NY Giants: WR Kenny Golladay signing alone doesn’t cure all offensive woes
The NY Giants third year QB needs more than a receiver
While some of the blame for Jones’ struggles under center can be attributed to the lack of receiving threats available to him, this potential signing does nothing to fix his porous offensive line.
That’s not to say that acquiring Golladay wouldn’t be an impact move – it would. But it would only improve one position group.
The former pro-bowler owns two 1,000-yard seasons in ’18 and ‘19, but that doesn’t hide the fact that injuries kept him out of 11 games last year. As a result, the Giant’s potential big spending on his contract could very well end up like their deal with WR Golden Tate just two years prior.
Golladay hasn’t played a full season since his second 1,000-yard season in 2019 – and that remains the only full 16-game season he’s played in over the course of his short 4-year career. It’s a huge investment that the Giants might not see the returns they hoped for if his injury-problem persists in New York.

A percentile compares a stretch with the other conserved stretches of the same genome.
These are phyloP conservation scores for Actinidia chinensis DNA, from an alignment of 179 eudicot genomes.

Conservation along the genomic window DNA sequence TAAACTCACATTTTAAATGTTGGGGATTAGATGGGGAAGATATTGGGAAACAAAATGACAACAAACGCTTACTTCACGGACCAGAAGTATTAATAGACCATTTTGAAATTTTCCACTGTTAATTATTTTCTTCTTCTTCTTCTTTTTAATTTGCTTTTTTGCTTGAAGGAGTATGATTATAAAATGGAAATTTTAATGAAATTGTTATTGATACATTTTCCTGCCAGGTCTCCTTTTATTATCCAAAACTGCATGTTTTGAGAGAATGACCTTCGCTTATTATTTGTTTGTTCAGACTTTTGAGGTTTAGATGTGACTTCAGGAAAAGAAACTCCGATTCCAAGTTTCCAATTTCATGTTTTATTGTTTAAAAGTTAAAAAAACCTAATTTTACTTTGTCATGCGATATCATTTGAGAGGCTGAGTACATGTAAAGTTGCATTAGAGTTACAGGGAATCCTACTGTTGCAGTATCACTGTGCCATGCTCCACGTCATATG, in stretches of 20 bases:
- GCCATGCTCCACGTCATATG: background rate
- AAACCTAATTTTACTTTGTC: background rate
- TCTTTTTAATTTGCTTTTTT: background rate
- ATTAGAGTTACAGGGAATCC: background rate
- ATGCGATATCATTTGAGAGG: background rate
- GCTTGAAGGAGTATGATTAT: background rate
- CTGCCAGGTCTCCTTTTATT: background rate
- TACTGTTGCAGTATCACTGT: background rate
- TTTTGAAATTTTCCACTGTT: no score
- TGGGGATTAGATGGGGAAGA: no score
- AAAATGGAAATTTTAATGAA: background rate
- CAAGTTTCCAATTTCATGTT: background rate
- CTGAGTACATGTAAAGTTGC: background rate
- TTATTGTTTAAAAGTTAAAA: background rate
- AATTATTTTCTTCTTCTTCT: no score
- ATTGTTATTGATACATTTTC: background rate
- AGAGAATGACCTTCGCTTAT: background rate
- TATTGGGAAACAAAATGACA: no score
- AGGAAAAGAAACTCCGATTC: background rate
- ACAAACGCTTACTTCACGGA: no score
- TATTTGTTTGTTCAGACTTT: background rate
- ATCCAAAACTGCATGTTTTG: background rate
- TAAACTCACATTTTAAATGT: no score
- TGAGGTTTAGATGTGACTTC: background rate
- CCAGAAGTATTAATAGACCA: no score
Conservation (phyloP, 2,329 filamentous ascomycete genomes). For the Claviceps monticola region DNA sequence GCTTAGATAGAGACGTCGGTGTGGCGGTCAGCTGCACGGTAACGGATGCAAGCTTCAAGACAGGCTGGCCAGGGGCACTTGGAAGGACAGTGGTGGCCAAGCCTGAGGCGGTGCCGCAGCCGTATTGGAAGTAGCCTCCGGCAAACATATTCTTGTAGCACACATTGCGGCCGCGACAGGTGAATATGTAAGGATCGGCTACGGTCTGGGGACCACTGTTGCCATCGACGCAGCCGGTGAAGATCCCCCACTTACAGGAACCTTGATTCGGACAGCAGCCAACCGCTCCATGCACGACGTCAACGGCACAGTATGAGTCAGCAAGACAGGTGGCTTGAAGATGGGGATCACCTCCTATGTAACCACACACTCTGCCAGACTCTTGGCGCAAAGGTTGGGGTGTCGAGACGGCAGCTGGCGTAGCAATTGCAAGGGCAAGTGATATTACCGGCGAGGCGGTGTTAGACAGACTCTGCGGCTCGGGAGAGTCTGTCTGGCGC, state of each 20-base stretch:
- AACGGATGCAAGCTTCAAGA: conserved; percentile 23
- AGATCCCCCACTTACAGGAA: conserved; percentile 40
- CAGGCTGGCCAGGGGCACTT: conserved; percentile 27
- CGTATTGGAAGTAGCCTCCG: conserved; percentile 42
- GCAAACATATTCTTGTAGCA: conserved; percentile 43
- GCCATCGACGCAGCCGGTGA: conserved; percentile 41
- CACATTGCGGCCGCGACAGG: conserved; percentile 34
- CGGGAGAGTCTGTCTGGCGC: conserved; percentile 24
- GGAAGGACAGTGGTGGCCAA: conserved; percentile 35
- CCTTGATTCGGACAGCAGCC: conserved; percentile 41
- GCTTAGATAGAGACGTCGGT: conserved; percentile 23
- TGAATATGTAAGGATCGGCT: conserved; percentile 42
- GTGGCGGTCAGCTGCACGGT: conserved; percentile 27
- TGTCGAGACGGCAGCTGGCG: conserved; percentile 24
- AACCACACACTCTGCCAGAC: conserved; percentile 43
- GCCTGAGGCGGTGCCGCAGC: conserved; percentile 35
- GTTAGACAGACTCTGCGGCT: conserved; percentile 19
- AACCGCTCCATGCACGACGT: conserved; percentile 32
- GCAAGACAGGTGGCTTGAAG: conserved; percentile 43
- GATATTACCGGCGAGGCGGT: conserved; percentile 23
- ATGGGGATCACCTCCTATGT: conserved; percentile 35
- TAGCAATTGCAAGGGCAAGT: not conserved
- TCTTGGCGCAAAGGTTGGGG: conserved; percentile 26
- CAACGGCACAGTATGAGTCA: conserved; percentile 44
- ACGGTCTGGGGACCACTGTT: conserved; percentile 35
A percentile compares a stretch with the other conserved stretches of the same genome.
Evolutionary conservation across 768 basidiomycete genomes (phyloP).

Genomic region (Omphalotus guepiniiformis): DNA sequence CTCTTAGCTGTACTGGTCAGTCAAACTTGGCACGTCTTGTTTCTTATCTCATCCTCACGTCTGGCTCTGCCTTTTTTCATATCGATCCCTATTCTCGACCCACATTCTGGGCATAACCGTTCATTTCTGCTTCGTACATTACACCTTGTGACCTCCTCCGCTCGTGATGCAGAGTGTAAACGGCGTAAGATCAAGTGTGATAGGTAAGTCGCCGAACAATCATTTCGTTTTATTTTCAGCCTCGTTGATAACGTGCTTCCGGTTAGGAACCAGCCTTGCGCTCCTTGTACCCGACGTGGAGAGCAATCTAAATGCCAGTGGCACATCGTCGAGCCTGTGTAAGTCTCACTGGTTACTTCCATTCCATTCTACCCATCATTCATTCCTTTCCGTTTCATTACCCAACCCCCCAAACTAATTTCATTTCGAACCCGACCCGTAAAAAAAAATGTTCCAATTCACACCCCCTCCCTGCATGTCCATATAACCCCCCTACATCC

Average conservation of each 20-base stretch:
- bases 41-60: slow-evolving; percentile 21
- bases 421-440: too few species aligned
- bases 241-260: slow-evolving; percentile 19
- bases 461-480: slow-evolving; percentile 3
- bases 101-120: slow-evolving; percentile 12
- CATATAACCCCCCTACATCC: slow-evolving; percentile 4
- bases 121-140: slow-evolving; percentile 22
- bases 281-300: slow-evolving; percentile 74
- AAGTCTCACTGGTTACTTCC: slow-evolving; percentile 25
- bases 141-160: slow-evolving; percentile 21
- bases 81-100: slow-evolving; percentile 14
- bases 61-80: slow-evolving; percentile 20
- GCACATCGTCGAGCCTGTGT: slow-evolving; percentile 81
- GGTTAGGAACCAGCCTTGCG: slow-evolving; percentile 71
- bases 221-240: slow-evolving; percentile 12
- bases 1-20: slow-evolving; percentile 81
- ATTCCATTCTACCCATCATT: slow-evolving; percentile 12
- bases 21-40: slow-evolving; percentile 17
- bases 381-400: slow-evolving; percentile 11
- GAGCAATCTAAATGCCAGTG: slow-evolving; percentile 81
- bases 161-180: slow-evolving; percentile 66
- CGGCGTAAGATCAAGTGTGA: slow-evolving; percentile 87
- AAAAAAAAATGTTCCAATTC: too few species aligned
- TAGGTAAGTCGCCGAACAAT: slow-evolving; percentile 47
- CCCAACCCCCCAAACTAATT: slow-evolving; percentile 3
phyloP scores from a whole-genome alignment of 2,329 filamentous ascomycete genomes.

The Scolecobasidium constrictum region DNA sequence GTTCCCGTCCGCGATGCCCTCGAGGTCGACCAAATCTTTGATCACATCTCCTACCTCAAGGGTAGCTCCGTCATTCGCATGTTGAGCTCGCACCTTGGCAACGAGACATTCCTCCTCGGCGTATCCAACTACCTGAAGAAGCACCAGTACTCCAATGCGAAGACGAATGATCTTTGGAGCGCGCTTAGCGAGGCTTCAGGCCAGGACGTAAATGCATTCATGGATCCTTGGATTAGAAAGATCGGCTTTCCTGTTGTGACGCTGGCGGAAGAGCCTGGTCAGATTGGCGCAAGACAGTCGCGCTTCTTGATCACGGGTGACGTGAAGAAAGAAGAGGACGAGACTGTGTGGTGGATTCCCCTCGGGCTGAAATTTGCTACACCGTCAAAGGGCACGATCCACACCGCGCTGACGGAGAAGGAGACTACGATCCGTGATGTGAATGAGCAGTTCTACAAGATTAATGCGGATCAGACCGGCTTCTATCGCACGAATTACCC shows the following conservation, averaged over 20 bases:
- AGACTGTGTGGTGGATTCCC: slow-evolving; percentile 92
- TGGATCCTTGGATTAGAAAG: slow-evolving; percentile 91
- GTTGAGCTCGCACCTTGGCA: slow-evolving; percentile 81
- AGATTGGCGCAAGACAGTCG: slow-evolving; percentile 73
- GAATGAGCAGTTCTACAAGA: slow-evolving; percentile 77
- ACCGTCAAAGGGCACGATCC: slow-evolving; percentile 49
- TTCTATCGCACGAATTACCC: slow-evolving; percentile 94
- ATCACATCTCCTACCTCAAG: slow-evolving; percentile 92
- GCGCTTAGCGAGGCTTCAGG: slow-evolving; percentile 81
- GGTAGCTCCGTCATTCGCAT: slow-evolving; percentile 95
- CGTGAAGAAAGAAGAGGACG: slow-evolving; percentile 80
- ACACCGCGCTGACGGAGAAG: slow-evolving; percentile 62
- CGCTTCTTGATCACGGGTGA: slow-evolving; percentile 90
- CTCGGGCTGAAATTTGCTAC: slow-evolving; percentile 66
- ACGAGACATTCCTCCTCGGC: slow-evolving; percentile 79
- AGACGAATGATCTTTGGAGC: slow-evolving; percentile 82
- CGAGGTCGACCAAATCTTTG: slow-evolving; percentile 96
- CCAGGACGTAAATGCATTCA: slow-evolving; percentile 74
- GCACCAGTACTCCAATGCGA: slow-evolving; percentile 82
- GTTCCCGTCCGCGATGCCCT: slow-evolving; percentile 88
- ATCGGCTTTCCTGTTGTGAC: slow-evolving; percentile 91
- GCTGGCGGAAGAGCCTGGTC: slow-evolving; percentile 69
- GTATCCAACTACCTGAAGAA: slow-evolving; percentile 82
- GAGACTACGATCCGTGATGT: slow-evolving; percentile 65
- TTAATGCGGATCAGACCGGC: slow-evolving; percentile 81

Still, I don’t mean for this to take away from the excitement of his potential signing. There’s something to be said for any team that goes into free agency and spends big to bring in a star player. It excites the fan base, potentially motivates the current roster, and brings an element of flare that the team might have been lacking before.
However, for the Giants, this move does not kill two birds with one stone. It addresses one problem-area on the field for a lot of money that might be better spread around an offensive that is bleeding on several fronts.
Regardless, Big Blue might have a star in their receiving corps and bonafide threat for their young quarterback to throw to in the coming days. And while it does not cure all their offensive ailments, they will have more opportunities to strengthen the line in the upcoming draft or perhaps free agency – albeit with less cap space to wheel and deal.